Archbishop of Westminster joins campaign to turn Tudor-era mansion into Catholic heritage centre BY MARK GREAVES CARDINAL COrmac MurphyO'Connor has become a patron of a campaign to save one of Britain's most historic Catholic houses from being sold to developers.
Sawston Hall, near Cambridge, a crucial "safe house" for Catholics during the 16th and 17th centuries, is on the market for £6 million after plans to convert it into a luxury hotel were put on hold.
A group of campaigners backed by the Cardinal are now trying to raise enough money to buy the hall and turn it into a Catholic heritage centre.
The hall can be restored to its former glory, they say, because its archives, portraits and other treasures have been inherited by a local priest — a descendent of the Huddleston family which owned the hall for hundreds of years. It was re-built in the 16th century after the original building was torched by Protestant soldiers in pursuit of Mary Tudor, who had used the hall as a refuge.
Priests' holes are crafted into the structure of the building, including what experts regard as the "cleverestpriests' hole in England. made by the Jesuit St Nicholas Owen.
Its history is bound up closely with another of England's martyrs, St John Rigby. A steward of the Huddleston family for many years, he was hanged, drawn and quartered in Tyburn after revealing that he was Catholic.
The Huddleston family owned the hall until the 1980s when fmancial trouble meant that they could no longer afford to keep it up. Since then it has been used as a language school but more recently it was bought by Adrian Critchlow, an intemet entrepeneur who wanted to turn it into a luxury hotel with en-suite bathrooms.
However. Mr Critchlow is now prepared to sell the property unless he can find financial partners to help him develop plans for a hotel.
Campaigners say that St Nicholas's priests' hole has started to fall apart and needs to be mended. They believe that the building can be restored to its former condition and turned into a "trail" museum in which visitors can trace the history of the hall as they pass through it.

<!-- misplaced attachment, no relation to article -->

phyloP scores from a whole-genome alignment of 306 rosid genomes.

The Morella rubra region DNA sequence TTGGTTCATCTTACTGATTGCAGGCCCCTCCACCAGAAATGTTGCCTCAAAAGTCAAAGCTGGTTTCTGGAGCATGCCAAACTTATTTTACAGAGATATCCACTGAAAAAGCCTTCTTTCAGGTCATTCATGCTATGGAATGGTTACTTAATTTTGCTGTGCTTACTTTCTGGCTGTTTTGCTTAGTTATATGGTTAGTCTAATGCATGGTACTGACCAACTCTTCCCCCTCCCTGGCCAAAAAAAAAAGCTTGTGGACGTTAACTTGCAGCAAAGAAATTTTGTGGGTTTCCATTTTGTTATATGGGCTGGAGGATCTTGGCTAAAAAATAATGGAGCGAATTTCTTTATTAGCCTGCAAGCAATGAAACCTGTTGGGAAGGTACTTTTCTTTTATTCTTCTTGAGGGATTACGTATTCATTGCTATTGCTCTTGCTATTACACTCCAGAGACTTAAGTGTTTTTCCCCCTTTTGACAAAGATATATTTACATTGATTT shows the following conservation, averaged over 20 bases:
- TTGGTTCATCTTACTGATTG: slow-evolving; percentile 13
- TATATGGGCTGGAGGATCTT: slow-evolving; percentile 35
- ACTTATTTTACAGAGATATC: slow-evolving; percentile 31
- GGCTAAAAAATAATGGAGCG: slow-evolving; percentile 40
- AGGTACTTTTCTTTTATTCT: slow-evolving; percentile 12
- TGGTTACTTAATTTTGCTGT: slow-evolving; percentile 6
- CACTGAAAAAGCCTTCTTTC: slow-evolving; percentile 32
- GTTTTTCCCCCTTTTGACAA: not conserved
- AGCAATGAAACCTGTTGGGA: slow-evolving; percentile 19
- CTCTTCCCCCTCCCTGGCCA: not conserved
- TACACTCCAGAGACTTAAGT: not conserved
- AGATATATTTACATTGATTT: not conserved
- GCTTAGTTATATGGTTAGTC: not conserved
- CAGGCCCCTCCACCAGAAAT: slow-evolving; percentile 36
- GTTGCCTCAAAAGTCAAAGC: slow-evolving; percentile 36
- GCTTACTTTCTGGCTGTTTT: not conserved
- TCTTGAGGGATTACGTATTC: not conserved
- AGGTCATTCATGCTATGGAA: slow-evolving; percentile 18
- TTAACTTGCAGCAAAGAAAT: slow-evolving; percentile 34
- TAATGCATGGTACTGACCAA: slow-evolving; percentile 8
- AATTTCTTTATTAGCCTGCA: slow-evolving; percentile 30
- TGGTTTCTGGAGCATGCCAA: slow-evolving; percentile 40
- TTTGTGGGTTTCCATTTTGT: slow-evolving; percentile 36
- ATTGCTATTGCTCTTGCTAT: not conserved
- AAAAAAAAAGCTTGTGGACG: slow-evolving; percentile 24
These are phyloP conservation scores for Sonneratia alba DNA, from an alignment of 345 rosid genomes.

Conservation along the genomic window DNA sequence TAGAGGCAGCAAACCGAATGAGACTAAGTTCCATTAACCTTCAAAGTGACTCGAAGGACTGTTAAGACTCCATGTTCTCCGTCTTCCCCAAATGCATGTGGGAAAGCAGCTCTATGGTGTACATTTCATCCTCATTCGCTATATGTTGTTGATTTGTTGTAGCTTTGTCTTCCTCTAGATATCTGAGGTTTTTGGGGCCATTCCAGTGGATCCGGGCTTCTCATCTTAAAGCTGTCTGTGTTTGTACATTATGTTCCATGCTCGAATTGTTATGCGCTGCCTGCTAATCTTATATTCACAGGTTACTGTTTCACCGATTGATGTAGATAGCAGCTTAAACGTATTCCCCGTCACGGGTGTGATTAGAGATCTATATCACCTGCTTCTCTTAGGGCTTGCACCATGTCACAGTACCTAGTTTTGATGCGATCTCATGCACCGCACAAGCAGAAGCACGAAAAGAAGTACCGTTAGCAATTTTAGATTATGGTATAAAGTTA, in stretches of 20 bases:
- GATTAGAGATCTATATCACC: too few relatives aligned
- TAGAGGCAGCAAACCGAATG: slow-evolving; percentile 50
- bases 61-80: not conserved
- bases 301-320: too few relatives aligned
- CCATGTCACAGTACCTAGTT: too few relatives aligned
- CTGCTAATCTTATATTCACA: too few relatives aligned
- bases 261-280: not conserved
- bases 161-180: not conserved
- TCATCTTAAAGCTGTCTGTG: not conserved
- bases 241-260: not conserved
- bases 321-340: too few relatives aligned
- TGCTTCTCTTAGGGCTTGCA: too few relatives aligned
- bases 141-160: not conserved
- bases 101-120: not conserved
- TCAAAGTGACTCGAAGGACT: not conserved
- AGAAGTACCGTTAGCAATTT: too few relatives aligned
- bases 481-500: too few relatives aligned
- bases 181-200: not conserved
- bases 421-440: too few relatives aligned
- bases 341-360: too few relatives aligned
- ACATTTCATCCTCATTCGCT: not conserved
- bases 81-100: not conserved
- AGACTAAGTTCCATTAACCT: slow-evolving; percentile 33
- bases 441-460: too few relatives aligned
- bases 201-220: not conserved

Canon Timothy Russ, a Buckinghamshire priest who inherited the artefacts and furnishings of Sawston Hall from his mother, said the Cardinal's support for the campaign was "a wonderful step forward".
He said that a Catholic heritage centre at the hall would give people "a sense of Christian England".
The liuddleston family, he explained, was thought to have descended from Athelstan. the grandson of Alfred the Great, and so "in its mythology it goes back to the kings who made England and defended it from the Danes". The family remained powerful after the Norman Conquest and was prominent during the Crusades. It has remained Catholic for its entire history.
Canon Russ, a parish priest in Great Missenden who used to minister to the Blair family when they stayed at Chequers, their country residence in Buckinghamshire, said: "I've somehow ended up owning all this gear but also having a priestly vocation, which is a bit awkward."
The archives. which are stored at County Hall, Cambridge, go back to the 14th century and include proceedings at the manor court, the lowest court of law in England, which ruled on the fields that would be given to each tenant fanner.
The hall's paintings are held at St Edmund's College, Cambridge, and include a portrait of Queen Mary. There is also a portrait of Lord Hardwick, who, according to Fr Russ, fell in love with a Lady Huddleston but could not many her because he was not Catholic. He asked for his portrait to hang in the hall to demonstrate his love for her.
Some of the hall's furniture — including chairs and a 17thcentury pin-cushion — is held at Stonor, an 800-year-old manor house in Oxfordshire.
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